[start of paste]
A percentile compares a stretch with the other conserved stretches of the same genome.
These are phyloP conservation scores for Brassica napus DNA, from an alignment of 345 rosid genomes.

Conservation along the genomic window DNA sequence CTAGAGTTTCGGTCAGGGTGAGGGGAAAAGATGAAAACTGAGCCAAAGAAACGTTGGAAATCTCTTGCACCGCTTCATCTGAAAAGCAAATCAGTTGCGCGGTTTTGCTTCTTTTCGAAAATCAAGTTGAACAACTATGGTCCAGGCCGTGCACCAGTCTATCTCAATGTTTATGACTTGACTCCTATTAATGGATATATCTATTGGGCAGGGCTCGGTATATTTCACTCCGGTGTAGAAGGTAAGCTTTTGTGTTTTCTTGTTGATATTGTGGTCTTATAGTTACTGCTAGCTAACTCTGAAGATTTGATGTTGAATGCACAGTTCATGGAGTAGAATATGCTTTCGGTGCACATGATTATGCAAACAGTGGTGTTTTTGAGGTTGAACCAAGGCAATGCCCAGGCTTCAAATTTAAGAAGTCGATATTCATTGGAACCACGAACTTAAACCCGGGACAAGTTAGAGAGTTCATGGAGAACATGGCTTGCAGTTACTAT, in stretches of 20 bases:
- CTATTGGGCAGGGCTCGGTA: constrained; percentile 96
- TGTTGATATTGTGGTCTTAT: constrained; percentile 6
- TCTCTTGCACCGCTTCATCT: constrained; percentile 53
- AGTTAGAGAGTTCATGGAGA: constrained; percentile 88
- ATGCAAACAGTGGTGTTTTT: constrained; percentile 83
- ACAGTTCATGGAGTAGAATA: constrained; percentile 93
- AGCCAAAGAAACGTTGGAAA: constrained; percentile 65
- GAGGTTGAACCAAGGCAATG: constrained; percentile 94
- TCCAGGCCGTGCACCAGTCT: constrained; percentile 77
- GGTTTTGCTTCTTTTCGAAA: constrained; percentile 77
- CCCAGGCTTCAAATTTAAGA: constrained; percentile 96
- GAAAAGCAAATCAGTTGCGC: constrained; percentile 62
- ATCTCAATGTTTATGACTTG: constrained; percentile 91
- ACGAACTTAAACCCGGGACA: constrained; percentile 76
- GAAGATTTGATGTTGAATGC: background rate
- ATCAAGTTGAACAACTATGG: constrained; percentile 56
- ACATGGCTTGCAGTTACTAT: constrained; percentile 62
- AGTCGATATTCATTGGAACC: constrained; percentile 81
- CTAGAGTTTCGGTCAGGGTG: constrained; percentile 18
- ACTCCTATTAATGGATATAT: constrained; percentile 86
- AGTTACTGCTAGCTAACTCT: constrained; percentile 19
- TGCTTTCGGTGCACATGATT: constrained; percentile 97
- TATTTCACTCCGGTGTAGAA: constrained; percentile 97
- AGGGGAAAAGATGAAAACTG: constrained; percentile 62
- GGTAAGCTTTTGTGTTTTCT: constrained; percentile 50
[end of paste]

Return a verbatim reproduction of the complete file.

A percentile compares a stretch with the other conserved stretches of the same genome.
These are phyloP conservation scores for Brassica napus DNA, from an alignment of 345 rosid genomes.

Conservation along the genomic window DNA sequence CTAGAGTTTCGGTCAGGGTGAGGGGAAAAGATGAAAACTGAGCCAAAGAAACGTTGGAAATCTCTTGCACCGCTTCATCTGAAAAGCAAATCAGTTGCGCGGTTTTGCTTCTTTTCGAAAATCAAGTTGAACAACTATGGTCCAGGCCGTGCACCAGTCTATCTCAATGTTTATGACTTGACTCCTATTAATGGATATATCTATTGGGCAGGGCTCGGTATATTTCACTCCGGTGTAGAAGGTAAGCTTTTGTGTTTTCTTGTTGATATTGTGGTCTTATAGTTACTGCTAGCTAACTCTGAAGATTTGATGTTGAATGCACAGTTCATGGAGTAGAATATGCTTTCGGTGCACATGATTATGCAAACAGTGGTGTTTTTGAGGTTGAACCAAGGCAATGCCCAGGCTTCAAATTTAAGAAGTCGATATTCATTGGAACCACGAACTTAAACCCGGGACAAGTTAGAGAGTTCATGGAGAACATGGCTTGCAGTTACTAT, in stretches of 20 bases:
- CTATTGGGCAGGGCTCGGTA: constrained; percentile 96
- TGTTGATATTGTGGTCTTAT: constrained; percentile 6
- TCTCTTGCACCGCTTCATCT: constrained; percentile 53
- AGTTAGAGAGTTCATGGAGA: constrained; percentile 88
- ATGCAAACAGTGGTGTTTTT: constrained; percentile 83
- ACAGTTCATGGAGTAGAATA: constrained; percentile 93
- AGCCAAAGAAACGTTGGAAA: constrained; percentile 65
- GAGGTTGAACCAAGGCAATG: constrained; percentile 94
- TCCAGGCCGTGCACCAGTCT: constrained; percentile 77
- GGTTTTGCTTCTTTTCGAAA: constrained; percentile 77
- CCCAGGCTTCAAATTTAAGA: constrained; percentile 96
- GAAAAGCAAATCAGTTGCGC: constrained; percentile 62
- ATCTCAATGTTTATGACTTG: constrained; percentile 91
- ACGAACTTAAACCCGGGACA: constrained; percentile 76
- GAAGATTTGATGTTGAATGC: background rate
- ATCAAGTTGAACAACTATGG: constrained; percentile 56
- ACATGGCTTGCAGTTACTAT: constrained; percentile 62
- AGTCGATATTCATTGGAACC: constrained; percentile 81
- CTAGAGTTTCGGTCAGGGTG: constrained; percentile 18
- ACTCCTATTAATGGATATAT: constrained; percentile 86
- AGTTACTGCTAGCTAACTCT: constrained; percentile 19
- TGCTTTCGGTGCACATGATT: constrained; percentile 97
- TATTTCACTCCGGTGTAGAA: constrained; percentile 97
- AGGGGAAAAGATGAAAACTG: constrained; percentile 62
- GGTAAGCTTTTGTGTTTTCT: constrained; percentile 50